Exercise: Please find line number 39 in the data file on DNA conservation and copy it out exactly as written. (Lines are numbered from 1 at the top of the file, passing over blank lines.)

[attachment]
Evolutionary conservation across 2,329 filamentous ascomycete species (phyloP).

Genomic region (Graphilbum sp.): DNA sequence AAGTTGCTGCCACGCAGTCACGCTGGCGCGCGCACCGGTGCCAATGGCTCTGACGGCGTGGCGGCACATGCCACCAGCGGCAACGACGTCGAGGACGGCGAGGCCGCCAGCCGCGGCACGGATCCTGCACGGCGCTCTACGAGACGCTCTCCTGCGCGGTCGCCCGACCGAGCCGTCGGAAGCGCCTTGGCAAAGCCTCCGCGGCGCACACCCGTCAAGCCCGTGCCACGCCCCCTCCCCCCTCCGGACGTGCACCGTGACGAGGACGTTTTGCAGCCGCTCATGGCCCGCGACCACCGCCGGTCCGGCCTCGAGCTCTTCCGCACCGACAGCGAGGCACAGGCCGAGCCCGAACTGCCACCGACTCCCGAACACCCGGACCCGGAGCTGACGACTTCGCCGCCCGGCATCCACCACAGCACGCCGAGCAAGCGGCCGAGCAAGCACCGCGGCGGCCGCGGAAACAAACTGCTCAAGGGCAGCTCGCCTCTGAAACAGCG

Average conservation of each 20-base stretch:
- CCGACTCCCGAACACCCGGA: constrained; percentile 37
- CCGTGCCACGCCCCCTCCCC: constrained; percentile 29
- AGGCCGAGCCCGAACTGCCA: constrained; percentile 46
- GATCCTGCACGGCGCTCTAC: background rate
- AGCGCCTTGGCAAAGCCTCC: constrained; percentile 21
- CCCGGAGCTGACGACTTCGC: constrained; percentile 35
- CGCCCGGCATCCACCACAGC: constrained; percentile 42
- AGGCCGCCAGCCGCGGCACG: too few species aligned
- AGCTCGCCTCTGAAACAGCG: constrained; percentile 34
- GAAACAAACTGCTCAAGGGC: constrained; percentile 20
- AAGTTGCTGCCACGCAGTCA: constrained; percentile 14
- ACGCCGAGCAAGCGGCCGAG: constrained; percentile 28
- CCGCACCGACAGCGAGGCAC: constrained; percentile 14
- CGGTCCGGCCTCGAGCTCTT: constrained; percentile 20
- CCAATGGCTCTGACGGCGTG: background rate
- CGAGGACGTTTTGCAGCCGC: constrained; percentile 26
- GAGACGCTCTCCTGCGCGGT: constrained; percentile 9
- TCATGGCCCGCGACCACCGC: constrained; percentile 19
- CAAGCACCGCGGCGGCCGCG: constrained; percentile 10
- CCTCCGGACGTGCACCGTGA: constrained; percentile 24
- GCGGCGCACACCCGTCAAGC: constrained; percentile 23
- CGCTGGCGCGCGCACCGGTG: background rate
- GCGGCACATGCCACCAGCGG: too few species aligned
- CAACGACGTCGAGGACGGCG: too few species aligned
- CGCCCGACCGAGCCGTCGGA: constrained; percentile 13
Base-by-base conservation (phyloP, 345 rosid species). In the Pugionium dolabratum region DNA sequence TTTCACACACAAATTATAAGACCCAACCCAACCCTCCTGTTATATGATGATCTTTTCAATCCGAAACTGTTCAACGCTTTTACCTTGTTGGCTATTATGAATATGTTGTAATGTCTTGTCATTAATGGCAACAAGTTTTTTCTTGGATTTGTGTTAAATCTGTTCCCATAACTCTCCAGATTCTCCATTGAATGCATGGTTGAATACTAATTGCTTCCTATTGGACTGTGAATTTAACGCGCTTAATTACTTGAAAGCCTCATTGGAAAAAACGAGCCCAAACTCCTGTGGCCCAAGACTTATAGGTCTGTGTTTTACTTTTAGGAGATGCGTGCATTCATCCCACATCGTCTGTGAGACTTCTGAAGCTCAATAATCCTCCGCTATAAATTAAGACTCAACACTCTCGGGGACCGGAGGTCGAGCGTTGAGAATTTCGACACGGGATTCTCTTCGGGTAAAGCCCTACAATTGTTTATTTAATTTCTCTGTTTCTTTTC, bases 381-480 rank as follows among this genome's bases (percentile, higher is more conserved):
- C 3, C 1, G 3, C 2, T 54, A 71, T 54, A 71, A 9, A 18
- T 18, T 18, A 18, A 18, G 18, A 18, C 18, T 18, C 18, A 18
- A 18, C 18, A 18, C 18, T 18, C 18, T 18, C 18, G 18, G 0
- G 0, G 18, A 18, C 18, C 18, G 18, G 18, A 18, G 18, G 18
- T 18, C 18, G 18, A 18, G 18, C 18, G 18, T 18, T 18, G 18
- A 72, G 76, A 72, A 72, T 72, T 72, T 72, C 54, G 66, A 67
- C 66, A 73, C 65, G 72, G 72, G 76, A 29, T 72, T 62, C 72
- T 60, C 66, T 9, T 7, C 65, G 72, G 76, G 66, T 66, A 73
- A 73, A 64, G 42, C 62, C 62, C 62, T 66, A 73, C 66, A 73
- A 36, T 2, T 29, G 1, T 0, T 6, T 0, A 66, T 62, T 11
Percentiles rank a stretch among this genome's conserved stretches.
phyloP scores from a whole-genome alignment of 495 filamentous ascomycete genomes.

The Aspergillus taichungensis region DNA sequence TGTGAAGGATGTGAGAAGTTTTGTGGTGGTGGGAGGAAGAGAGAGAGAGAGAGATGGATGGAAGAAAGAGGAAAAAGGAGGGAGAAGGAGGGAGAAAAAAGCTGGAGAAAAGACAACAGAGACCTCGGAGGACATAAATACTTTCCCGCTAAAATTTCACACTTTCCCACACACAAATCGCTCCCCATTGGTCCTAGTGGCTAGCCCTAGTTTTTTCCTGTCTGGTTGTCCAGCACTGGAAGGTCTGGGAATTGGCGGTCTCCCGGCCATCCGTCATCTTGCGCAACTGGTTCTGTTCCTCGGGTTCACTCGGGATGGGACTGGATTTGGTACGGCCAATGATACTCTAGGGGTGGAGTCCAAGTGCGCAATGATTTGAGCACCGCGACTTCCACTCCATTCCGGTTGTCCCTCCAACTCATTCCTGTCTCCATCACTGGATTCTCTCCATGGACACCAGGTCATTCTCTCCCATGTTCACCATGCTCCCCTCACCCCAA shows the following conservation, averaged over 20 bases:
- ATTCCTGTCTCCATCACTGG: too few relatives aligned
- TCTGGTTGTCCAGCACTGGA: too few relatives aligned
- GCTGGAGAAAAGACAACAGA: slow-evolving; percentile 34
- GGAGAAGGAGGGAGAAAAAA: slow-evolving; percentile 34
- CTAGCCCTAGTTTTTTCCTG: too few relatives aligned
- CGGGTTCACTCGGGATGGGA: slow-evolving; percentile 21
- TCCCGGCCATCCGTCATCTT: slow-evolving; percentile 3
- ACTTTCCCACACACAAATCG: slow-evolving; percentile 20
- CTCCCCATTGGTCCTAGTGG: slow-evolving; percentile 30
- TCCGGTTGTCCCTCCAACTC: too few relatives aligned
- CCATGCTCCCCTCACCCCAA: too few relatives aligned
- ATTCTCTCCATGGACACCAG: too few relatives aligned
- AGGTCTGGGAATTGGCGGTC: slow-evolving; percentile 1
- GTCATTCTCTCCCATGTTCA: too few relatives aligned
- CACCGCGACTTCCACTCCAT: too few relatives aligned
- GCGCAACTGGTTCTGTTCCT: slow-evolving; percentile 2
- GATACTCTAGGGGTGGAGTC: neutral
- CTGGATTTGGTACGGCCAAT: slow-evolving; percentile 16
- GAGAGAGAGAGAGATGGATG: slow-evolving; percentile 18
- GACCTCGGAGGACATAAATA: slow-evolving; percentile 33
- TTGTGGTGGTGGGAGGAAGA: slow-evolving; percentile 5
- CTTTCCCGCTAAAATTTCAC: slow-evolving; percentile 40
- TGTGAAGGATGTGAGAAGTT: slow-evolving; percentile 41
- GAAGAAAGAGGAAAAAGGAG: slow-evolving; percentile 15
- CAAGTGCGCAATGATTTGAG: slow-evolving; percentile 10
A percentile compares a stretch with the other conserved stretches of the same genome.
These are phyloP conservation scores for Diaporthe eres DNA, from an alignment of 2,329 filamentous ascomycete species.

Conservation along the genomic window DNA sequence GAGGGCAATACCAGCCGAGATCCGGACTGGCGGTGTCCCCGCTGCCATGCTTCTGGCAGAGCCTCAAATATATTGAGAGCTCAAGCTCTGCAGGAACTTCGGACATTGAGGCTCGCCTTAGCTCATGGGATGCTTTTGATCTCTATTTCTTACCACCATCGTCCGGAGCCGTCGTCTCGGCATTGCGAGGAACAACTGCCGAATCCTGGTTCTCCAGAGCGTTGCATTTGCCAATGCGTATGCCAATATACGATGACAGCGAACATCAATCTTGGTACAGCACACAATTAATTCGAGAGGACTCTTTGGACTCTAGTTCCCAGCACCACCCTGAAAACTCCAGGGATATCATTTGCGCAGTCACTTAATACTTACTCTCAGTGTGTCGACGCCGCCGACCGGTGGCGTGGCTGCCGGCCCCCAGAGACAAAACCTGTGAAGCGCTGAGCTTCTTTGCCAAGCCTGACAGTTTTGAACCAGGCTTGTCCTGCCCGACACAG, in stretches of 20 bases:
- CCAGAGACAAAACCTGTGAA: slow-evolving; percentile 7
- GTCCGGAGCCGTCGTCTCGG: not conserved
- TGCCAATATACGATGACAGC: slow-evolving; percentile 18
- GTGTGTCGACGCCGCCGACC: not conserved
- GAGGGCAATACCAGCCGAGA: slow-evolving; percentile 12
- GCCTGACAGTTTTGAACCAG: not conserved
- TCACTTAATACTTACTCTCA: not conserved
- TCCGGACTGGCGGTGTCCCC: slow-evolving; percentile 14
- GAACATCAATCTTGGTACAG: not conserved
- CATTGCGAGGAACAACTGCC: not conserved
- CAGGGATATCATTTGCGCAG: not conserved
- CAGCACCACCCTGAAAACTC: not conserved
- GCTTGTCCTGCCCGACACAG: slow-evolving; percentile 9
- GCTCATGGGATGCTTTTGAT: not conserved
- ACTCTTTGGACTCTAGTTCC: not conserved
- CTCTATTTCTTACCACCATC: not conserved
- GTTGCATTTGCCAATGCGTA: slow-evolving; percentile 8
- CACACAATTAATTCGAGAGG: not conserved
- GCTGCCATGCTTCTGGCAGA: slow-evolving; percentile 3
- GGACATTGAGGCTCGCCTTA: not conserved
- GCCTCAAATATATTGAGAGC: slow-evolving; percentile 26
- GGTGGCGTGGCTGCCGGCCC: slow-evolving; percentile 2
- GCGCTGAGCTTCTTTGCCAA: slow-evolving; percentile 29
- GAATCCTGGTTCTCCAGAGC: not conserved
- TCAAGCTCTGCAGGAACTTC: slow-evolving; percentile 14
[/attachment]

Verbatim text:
- A 36, T 2, T 29, G 1, T 0, T 6, T 0, A 66, T 62, T 11